How to write (international) legal histories that would be true to their protagonists while simultaneously relevant to present audiences? Most of us would also want to write "critically - that is to say, at least by aiming to avoid Eurocentrism, hagiography and commitment to an altogether old-fashioned view of international law as an instrument of progress. hence we write today out histories "in context". But this cannot be all. Framing the relevant "context" is only possible by drawing upon more or less conscious jurisprudential and political preferences. Should attention be focused on academic debates, military power, class structure or assumptions about hte longue durée? Such choices determine for us what we think of as relevant "contexts", and engage us as participants in large conversations about law and power that are not only about once "was" but also what there will be in the future.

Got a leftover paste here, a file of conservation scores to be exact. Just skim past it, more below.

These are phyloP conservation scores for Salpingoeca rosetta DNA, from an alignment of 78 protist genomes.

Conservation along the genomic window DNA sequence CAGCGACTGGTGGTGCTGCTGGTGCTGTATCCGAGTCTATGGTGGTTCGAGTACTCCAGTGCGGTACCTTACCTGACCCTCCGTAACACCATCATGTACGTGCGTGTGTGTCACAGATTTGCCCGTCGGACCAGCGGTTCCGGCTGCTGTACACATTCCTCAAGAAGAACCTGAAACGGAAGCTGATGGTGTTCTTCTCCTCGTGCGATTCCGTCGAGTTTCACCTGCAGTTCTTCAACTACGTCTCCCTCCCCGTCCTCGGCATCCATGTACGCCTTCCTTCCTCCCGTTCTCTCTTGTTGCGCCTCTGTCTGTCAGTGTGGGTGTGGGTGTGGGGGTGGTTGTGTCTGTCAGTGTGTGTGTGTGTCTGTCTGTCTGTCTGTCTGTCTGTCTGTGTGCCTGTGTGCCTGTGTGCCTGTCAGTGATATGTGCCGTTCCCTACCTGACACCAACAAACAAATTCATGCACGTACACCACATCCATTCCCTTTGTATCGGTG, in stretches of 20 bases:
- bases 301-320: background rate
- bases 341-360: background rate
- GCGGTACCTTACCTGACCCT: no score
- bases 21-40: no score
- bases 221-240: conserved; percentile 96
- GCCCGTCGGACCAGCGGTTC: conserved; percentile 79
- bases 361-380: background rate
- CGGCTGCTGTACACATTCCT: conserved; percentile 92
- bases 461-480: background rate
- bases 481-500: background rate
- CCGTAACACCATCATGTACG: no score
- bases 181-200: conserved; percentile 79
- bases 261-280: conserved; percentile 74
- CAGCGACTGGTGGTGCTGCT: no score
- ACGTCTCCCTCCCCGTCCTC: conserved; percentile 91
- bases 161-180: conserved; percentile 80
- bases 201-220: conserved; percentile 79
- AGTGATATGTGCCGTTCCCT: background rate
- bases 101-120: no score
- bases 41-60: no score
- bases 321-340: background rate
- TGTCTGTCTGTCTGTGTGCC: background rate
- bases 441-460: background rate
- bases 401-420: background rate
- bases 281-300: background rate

Tuesday, November 18, 2014
Koskenniemi: Vitoria and Us: Thoughts on Critical Histories of International Law
Martti Koskenniemi (Univ. of Helsinki - Law) has published Vitoria and Us: Thoughts on Critical Histories of International Law (Rechtsgeschichte, no. 22, 2014). Here's the abstract: